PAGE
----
- The heavyweights category (main comp) this year has a slew of great filmmakers - but it is the last experienced filmmakers that might make more of a splash. I'm guessing that the below five will send the buyers and critics into a frenzy...as well as get a sure shot at the Palme D'or... . Adoration (Atom Egoyan)Egoyan continues exploring themes of identity with a coming-of-age film in the age of the internet. Adoration may just be his best work since The Sweet Hereafter. La Mujer Sin Cabeza (The Headless Woman) (Lucrecia Martel) Remaining with the theme of identity (a device found in her last picture Holy Girl, Argentinean director Lucrecia Martel brings a dramatic character study about a woman who believes to be guilty of something – but she is not sure what. Synecdoche, New York (Charlie Kaufman)The only directorial debut given a slot in the prestigious section »
ROME -- Sen. Giulio Andreotti, Italy's iconoclastic seven-time prime minister, hoped he'd be dead before a biopic of his life was released. Time to rethink that.
Andreotti, the subject of Cannes' Competition title "Il Divo", claimed Thusday that director Paolo Sorrentino promised to wait until after his death to release the film.
Sorrentino -- twice nominated for Cannes' Palme d'Or -- said Thursday there had been no agreement to release the film after Andreotti's death. The film will premiere next month in Cannes and then go into wide release in Italy the following week.
The 89-year-old Andreotti, famous for alleged ties to both the Mafia and the Vatican, is the last political leader in Italy elected to the country's first post-war parliament, in 1946. He remains one of the country's most influential figures.
When the project was announced last year, Andreotti first denied having met Sorrentino, and then backtracked, saying that the project was taking place without Andreotti's blessing. »
- Surprise, surprise! Last week’s misleading speculations of titles pulling out and the odd closer for the 61st edition of the Cannes film festival were indeed debunked. Soderbergh's pair of Che films (The Argentine and Guerrilla) come as a possible four-hour epic (hopefully with at least one pee break), Woody Allen takes another out of comp slot with Vicky Cristina Barcelona and so far, there are no opening or closing titles announced. Unlike last year’s edition, this is a loaded with world preems year with the exception being Marina Zenovich's Roman Polanski docu. Films that were to be expected were confirmed, Nuri Bilge Ceylan’s comes with a differently titled film that will take some getting used to from the former "Daydreams" to Three Monkeys, Charlie Kaufman’s Synecdoche, New York was a shoe-in since it was first introduced at last year’s Cannes, native Arnaud Desplechin »
UPDATED 7:07 p.m. PT April 23, 2008
PARIS -- Organizers of this year's Festival de Cannes might have pulled a magic rabbit out of their berets Wednesday with an Official Competition lineup jammed with hotly anticipated films including several that prevailing wisdom dictated wouldn't be ready in time to unspool at the Palais.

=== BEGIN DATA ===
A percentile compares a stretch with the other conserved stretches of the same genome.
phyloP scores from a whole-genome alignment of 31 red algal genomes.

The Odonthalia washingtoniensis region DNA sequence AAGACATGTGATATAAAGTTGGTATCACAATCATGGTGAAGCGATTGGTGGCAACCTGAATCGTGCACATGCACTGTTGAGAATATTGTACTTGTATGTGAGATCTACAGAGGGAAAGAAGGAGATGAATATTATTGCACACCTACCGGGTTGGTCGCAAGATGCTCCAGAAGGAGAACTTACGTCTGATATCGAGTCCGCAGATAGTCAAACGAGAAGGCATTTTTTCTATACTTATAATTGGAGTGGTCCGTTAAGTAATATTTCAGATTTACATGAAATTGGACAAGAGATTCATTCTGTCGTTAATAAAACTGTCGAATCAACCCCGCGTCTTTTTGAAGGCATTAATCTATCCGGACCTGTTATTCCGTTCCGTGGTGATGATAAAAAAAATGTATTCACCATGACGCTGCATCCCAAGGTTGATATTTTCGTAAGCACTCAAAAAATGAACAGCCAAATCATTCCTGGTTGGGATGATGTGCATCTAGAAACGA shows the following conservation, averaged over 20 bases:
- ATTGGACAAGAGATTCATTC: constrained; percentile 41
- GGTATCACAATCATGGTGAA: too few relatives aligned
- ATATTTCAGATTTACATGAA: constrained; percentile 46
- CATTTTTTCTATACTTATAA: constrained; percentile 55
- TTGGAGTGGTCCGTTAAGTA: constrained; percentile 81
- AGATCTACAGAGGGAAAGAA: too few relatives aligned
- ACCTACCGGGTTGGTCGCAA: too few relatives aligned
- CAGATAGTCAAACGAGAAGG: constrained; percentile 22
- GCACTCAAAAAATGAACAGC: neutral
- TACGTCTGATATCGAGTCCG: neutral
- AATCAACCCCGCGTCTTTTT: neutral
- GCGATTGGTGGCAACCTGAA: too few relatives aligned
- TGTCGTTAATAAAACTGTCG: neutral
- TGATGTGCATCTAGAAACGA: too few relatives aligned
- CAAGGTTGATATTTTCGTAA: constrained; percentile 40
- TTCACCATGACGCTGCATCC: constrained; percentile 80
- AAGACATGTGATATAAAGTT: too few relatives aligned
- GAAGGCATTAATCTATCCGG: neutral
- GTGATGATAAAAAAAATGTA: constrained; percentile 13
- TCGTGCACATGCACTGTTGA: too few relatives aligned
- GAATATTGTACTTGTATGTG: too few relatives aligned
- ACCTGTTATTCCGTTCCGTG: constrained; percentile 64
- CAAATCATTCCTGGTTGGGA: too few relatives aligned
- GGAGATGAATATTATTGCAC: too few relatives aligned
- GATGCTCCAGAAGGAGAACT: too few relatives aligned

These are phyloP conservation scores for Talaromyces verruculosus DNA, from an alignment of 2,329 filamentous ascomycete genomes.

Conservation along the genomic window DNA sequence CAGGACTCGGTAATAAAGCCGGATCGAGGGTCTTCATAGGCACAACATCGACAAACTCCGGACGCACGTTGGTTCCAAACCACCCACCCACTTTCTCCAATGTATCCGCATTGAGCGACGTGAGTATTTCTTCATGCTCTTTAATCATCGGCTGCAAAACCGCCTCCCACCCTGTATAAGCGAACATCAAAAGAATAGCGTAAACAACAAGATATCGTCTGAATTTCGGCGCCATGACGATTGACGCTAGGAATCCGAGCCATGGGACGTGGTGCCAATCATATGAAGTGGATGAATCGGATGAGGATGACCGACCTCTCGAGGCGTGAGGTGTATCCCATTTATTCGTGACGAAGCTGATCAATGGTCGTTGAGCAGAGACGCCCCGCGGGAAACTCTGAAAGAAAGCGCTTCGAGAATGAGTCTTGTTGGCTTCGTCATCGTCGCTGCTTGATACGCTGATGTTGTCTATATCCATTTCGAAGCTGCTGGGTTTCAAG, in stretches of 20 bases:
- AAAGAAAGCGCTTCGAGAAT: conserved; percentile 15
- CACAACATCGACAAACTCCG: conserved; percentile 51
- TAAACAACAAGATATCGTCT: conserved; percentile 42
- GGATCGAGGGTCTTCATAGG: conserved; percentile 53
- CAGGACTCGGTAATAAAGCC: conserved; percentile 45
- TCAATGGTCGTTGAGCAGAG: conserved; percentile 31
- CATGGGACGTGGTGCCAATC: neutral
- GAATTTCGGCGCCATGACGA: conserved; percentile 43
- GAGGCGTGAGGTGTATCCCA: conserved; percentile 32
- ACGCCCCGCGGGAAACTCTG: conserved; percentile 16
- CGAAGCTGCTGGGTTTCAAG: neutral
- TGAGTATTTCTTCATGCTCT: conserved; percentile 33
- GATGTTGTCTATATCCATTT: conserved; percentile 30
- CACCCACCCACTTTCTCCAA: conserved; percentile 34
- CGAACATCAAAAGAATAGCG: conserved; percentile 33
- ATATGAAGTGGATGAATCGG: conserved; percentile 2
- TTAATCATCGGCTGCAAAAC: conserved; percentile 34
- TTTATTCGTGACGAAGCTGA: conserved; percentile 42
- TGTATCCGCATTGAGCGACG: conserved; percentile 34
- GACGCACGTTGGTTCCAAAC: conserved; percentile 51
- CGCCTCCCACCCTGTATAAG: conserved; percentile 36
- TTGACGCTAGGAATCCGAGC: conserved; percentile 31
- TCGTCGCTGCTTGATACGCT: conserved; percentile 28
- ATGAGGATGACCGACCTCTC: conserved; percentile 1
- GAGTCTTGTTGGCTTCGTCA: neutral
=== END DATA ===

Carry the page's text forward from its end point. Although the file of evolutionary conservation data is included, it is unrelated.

Wenders and Hong Kong's Wong Kar Wai certainly raises the bar of anticipation to that of the 2002 lineup, which produced "The Pianist", "About Schmidt" and "City of God".
As Festival de Cannes president Gilles Jacob and GM Thierry Fremaux announced the majority of the lineup in Paris for the 61st edition that runs May 14-25, they said that there will be fewer films than last year's 60th anniversary blowout.
Spielberg will have his "Indiana Jones and the Kingdom of the Crystal Skull" at Cannes, but the film won't open the festival as previously announced, Fremaux said. The closing-night film is expected to be Barry Levinson's Hollywood-set "What Just Happened?"
The festival's biggest coups came with films still in frantic postproduction. Despite fears that his "Changeling" might not be finished in time for Cannes, Eastwood reportedly rushed to complete the Angelina Jolie starrer in time for a festival slot. Ditto Steven Soderbergh, who will bring "Che", his four-hour biopic about Latin American revolutionary Che Guevara, to the Competition.
"It's not a typo -- the film really does last four hours." Fremaux said.
Charlie Kaufman will fly the stars and stripes alongside Eastwood and Soderbergh, with the writer's first outing in the director's chair, "Synecdoche, New York", set to unspool.
French screen influence will be as strong as ever as Catherine Deneuve heads to the red carpet with Arnaud Desplechin's family drama "A Christmas Tale". The film co-stars a who's who of Gallic talent including Mathieu Amalric, Jean-Paul Roussillon, Melvil Poupaud and Deneuve's daughter, Chiara Mastroianni.
French presence on its home turf also was bolstered as director Philippe Garrel landed a Competition slot for the first time in his 40-year-plus career. His "La Frontiere de l'aube" stars his son Louis alongside another famous offspring, Nathalie Baye's daughter, Laura Smet.
A third French title will be added to the Competition lineup in the coming days, Fremaux said.
Riviera regulars the Dardenne brothers are back with their sixth film, "Le Silence de Lorna", about a young Albanian woman hoping to realize her dreams in Belgium.
DreamWorks' animated "Kung Fu Panda" will bring comedy and martial arts to an Out of Competition slot alongside Allen, who comes with "Vicky Cristina Barcelona", and South Korean Kim Ji-woon, who arrives with "The Good, the Bad, and the Weird."
17 items from 2008